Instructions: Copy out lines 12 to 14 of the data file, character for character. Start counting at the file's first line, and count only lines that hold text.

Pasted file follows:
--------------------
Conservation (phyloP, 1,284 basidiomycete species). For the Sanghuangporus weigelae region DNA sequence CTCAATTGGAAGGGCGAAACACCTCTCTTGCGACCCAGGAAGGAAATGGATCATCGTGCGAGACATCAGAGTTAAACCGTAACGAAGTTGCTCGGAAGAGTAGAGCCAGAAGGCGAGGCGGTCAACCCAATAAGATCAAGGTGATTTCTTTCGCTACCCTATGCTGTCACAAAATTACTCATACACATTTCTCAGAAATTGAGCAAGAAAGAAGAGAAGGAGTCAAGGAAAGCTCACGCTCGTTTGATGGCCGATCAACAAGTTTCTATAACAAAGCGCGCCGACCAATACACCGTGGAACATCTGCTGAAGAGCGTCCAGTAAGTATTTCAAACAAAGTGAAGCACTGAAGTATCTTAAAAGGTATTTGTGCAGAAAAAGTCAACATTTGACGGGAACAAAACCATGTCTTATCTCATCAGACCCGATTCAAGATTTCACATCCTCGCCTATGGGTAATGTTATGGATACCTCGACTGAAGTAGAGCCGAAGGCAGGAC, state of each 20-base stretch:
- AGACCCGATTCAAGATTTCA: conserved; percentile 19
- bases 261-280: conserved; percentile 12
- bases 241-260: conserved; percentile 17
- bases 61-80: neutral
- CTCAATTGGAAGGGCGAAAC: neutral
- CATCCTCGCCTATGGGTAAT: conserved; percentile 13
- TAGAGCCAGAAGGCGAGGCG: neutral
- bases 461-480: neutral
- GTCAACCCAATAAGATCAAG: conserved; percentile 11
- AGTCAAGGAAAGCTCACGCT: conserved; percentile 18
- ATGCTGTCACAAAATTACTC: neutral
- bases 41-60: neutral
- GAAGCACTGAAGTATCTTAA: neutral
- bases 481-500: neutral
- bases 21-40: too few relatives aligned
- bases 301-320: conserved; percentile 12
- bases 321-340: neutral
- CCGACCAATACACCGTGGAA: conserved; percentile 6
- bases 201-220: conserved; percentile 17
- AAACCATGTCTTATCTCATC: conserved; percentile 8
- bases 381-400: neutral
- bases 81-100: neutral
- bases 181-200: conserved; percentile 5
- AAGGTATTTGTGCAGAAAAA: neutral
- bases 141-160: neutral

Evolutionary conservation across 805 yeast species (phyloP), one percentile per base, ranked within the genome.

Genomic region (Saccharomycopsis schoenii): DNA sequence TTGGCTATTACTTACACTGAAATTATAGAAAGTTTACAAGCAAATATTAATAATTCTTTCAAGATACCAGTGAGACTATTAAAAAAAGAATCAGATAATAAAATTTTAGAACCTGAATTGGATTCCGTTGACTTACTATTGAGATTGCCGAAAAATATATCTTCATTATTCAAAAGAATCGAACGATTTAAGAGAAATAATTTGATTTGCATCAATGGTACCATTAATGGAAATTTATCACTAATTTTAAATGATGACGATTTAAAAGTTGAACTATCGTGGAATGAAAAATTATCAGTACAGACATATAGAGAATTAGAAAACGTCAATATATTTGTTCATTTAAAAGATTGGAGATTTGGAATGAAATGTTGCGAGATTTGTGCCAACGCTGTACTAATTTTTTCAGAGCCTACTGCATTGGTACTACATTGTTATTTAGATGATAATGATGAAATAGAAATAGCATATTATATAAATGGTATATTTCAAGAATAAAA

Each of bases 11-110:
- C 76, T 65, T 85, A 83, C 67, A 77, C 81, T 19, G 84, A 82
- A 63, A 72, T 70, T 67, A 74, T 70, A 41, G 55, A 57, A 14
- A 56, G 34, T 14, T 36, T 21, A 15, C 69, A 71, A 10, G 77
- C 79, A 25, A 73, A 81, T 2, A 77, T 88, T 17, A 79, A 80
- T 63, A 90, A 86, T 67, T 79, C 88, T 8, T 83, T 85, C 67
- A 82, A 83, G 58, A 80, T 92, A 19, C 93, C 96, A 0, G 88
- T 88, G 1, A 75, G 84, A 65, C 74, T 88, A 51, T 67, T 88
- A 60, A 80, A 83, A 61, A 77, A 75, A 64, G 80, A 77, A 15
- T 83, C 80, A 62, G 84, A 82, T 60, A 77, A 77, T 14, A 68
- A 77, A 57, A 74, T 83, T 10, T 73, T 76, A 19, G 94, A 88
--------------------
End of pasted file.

- ATGCTGTCACAAAATTACTC: neutral
- bases 41-60: neutral
- GAAGCACTGAAGTATCTTAA: neutral